Date of Completion
Field of Study
Physiology and Neurobiology
Doctor of Philosophy
Dyslexia is a phenotypically complex developmental disorder that involves significant impairment in reading fluency and/or accuracy, despite adequate intelligence and educational background. Variants in dyslexia-associated genes, including DCDC2, have been linked to altered neocortical activation, suggesting that they may play as of yet unspecified roles in neuronal physiology. In this study we explored changes in electrophysiological properties of excitatory neurons in a Dcdc2 mutant mouse model. We found elevated intrinsic excitability as a result of depolarized resting membrane potential in mutant neurons. Next, we measured decreased trial-to-trial temporal precision in spike trains elicited by either step currents or noise stimuli simulating synaptic inputs, independent from the change in excitability. NMDAR blockade was found effective in returning the heightened variability in spike timing back to wildtype levels, and we confirmed the presence of elevated NMDAR-mediated current, both tonic and phasic. We concluded that the decreased spike-time precision was a result of elevated NMDAR-mediated synaptic noise. These results are discussed in chapter 2.
To identify the cause of increased NMDAR-mediated activities, we further tested a number of possible synaptic changes in Dcdc2 mutant layer 4 somatosensory cortex. We found that elevated presynaptic release probability, but not increase in postsynaptic glutamate receptor numbers or ambient glutamate levels, is responsible for excess postsynaptic excitatory activities. By blocking postsynaptic NMDARs first with hyperpolarization and MK-801, we showed that in the mutant enhanced presynaptic NMDAR function leads to higher release probability from presynaptic terminals. We further demonstrated that the increased preNMDAR function is present at layer 4-layer 4 connections, but not thalamus-layer 4 connections, at least for the evoked response-mediated preNMDAR activation. These findings are discussed in chapter 3.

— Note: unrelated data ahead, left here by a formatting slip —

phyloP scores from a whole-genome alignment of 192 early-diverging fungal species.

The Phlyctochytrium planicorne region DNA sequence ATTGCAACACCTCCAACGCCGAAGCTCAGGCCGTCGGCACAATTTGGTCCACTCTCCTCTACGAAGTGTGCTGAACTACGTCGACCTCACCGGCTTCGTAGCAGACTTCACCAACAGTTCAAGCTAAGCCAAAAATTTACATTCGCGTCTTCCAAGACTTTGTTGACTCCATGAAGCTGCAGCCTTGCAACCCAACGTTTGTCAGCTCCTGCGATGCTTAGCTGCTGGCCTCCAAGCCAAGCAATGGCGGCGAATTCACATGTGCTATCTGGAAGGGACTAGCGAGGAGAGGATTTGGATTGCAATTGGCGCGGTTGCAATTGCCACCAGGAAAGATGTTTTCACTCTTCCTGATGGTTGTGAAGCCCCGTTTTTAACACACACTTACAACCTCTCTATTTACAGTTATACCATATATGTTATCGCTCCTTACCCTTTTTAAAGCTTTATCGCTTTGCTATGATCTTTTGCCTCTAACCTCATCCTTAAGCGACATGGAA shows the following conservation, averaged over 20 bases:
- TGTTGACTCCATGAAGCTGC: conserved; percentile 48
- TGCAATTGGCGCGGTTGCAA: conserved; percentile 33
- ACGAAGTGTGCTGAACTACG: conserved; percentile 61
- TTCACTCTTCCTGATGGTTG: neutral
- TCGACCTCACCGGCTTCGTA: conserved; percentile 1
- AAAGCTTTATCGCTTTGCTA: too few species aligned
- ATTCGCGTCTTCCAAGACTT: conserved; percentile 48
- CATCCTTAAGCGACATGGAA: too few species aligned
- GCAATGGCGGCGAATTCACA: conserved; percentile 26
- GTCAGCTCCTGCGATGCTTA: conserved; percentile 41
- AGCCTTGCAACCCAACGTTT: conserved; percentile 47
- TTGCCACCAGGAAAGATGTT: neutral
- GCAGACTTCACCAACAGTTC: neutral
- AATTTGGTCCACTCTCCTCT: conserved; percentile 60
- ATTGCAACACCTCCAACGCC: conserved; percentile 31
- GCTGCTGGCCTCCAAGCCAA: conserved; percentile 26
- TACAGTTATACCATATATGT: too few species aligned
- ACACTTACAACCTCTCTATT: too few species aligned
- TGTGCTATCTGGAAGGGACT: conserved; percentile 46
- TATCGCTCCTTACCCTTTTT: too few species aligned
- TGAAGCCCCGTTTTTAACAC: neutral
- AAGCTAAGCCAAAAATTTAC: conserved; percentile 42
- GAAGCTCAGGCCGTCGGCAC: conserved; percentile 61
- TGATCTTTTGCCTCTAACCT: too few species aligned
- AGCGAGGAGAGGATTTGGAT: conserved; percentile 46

In summary, we demonstrated a preNMDAR-mediated increase in glutamate release in Dcdc2 mutant neurons, which then results in elevated synaptic noise and degraded spike-time precision in regular spiking neurons. These results demonstrate the first synaptic role of a dyslexia-associated gene, and reveal that Dcdc2 plays a role in restricting NMDAR, in particular preNMDAR function, within neocortical circuits.
Che, Alicia Yue, "The Role of Dcdc2 in Spike Timing and Glutamatergic Synaptic Transmission in Mouse Neocortex" (2014). Doctoral Dissertations. 579.